After working for a company for a certain amount of time, an employee will naturally start to wonder when they might receive a salary increase. When working for a Japanese company in Japan, the answer is not necessarily a straightforward one.
The first thing to consider is the type of employment arrangement that you have. If you are a seishain (permanent employee), your compensation will be governed by the structure that applies to all other seishain employees. You will be slotted into a specific level in the pay structure based on your seniority, and any salary increases or bonuses will be based on what is negotiated by the company union, and they are not likely to be large. (In recent years, some Japanese companies have added performance-based compensation elements into the mix, but it’s typically not a large percentage of total compensation.)
On the other hand, if you are on an annual contract, there may or may not be some leeway to negotiate a pay increase when your contract is ready to be renewed for the upcoming year. Whether this is possible will depend a lot on your company’s policies, how much budget there is, and the extent to which you have made yourself valuable to the firm’s operations.
Some things to keep in mind
If you are going to try for an increase, keep in mind your company’s budget cycle. For companies that operate on an April 1 start, budgets will usually be set by late February, and there won’t be any flexibility to add new costs until the following fiscal year. So to have a chance, it’s best to bring up your suggestion in January or earlier with an aim toward having the change take effect in April.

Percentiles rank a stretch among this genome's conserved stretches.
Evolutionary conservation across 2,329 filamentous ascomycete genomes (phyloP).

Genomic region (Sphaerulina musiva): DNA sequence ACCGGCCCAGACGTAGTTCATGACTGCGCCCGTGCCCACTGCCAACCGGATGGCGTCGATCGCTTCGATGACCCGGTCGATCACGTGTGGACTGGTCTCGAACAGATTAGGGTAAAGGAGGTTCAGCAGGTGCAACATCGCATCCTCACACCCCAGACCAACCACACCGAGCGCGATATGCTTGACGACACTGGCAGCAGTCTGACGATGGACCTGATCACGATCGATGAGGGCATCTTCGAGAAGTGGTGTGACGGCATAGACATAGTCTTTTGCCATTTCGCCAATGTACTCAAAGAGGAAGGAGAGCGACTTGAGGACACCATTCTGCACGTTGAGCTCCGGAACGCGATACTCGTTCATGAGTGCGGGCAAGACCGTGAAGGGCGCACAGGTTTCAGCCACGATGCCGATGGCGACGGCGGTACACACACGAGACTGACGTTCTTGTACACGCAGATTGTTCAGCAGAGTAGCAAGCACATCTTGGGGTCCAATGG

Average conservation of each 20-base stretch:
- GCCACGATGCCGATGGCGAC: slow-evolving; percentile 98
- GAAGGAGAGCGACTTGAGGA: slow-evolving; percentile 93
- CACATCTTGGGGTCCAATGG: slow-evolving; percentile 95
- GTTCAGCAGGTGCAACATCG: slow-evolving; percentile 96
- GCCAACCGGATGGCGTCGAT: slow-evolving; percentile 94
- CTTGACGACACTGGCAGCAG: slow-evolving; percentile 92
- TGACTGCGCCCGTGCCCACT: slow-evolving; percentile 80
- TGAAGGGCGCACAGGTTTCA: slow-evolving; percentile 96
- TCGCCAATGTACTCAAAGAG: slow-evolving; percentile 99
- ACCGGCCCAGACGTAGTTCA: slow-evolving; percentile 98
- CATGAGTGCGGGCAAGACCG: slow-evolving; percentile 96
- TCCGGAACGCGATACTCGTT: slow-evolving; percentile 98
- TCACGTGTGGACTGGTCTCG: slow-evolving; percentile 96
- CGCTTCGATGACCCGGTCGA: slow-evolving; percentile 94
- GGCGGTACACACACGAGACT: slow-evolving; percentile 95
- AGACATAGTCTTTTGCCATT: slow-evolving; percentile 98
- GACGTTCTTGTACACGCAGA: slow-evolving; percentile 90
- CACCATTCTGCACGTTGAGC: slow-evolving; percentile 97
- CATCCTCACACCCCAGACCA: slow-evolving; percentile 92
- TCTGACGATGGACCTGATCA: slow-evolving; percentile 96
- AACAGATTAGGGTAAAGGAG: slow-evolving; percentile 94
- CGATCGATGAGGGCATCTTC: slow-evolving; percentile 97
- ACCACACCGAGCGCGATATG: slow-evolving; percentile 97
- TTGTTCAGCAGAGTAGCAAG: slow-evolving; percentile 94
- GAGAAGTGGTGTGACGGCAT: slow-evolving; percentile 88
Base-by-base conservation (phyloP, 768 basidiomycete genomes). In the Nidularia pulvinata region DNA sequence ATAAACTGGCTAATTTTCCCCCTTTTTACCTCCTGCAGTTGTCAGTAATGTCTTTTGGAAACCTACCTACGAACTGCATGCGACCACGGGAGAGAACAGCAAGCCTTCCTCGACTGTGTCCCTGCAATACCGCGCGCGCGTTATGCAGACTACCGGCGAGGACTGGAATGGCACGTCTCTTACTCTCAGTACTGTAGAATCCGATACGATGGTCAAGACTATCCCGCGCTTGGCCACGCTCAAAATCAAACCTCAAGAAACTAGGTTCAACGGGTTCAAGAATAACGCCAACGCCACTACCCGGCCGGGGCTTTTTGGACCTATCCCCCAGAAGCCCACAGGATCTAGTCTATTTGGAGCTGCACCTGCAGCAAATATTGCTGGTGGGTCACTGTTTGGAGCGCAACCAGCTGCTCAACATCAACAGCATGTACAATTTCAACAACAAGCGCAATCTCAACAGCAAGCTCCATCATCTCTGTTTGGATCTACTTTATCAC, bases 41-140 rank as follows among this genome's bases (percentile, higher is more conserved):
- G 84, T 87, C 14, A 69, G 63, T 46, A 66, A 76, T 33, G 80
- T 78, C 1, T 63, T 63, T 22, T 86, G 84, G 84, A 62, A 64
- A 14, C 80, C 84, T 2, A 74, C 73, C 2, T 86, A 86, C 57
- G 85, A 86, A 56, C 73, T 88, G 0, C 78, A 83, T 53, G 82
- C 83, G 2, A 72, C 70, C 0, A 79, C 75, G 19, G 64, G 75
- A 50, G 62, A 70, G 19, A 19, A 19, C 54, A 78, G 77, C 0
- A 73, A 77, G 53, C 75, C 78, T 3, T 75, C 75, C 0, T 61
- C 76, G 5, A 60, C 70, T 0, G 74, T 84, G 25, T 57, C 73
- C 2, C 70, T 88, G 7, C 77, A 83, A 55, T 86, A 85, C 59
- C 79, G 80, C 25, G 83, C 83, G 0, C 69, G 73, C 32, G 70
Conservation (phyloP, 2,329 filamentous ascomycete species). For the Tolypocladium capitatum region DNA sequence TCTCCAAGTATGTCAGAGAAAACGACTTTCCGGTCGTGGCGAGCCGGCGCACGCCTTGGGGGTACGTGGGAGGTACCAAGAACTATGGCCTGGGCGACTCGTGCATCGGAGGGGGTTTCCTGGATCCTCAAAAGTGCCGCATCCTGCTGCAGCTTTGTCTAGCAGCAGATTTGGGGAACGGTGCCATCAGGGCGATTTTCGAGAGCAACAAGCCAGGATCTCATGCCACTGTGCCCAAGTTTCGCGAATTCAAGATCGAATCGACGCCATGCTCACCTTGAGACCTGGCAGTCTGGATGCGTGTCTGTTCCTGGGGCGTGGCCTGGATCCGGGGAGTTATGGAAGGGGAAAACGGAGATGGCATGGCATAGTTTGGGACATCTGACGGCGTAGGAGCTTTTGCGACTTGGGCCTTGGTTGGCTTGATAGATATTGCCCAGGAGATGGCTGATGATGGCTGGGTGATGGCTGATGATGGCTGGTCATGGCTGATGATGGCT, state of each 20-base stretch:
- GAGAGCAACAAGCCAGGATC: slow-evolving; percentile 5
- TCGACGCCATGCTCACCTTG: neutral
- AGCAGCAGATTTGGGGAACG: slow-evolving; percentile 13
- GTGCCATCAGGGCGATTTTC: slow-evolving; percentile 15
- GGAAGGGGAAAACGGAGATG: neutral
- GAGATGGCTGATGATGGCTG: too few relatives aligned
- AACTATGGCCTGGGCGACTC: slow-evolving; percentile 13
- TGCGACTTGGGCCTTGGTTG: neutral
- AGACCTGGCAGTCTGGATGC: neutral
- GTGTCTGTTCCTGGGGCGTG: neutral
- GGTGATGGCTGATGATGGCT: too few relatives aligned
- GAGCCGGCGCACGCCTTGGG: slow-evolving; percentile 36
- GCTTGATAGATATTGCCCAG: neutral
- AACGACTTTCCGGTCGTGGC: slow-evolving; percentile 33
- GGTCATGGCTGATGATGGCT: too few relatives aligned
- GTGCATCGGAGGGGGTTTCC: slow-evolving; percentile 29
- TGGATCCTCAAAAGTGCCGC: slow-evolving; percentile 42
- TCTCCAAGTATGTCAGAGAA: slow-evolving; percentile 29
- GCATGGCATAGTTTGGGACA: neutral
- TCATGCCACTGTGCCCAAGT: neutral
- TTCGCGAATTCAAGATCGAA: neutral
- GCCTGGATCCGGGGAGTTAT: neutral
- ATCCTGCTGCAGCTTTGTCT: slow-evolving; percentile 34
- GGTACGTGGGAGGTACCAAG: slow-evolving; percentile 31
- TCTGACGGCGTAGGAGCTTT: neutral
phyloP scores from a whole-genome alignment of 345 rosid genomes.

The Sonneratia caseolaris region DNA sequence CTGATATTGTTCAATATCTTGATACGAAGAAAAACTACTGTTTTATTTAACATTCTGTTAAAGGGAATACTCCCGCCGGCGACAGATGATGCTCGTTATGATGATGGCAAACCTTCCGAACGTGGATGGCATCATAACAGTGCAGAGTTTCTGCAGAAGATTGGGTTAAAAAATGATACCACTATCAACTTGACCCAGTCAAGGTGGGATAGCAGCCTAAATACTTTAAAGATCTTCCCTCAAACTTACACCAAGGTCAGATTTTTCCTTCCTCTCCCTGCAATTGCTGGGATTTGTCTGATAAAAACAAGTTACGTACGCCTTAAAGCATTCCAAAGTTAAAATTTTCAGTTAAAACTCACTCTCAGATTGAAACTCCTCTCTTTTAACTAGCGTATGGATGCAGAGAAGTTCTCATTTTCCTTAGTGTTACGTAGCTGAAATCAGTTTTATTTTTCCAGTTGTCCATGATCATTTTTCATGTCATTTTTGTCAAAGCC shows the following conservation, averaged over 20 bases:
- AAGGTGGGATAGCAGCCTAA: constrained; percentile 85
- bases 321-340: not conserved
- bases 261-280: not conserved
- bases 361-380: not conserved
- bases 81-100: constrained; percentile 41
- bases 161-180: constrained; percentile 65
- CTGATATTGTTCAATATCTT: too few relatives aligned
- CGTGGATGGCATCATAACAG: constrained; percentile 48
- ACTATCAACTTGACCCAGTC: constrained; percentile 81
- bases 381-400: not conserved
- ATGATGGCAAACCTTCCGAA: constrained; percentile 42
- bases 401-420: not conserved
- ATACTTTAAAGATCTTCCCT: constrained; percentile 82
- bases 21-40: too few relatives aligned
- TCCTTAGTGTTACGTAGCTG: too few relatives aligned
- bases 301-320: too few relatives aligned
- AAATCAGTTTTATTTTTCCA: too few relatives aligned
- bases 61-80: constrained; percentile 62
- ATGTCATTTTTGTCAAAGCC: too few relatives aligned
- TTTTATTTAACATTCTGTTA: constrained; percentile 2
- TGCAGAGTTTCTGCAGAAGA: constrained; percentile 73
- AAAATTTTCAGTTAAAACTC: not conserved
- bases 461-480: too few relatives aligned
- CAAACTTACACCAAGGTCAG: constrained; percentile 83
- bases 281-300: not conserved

Another key difference between salary negotiations in Japan and many other countries is that the role of your direct supervisor is different. In other countries, one’s direct supervisor is usually the person who has the authority to make decisions about compensation. For some contract employees in Japan this may be the case, but often it’s the human resources department that coordinates compensation in the company overall, and they won’t necessarily be up for negotiating.
If you do ask for a raise, be aware that doing so in itself will be perceived as different from what a Japanese employee would do. Typically, the Japanese don’t like to ask for raises, as it sets them apart from the overall system. They believe it’s futile and will only make them appear self-centered and greedy. They also operate under the assumption that the company will compensate them appropriately in the long run even without their demanding it, and therefore have the tendency to value long-term job stability over more immediate rewards.
As one Japanese HR manager puts it: “We can retain Japanese talents without extra cash or stock option, but with warming messages to let them feel that their future is bright, right? So, many Japanese tend to be very patient with salary increases.” And since there is very little labor mobility between companies, Japanese are not typically in the mode of thinking, “If I change jobs I could potentially make a lot more money.” Rather than looking outward to what they could be making elsewhere, many Japanese tend to concentrate on building a successful career within their current employer.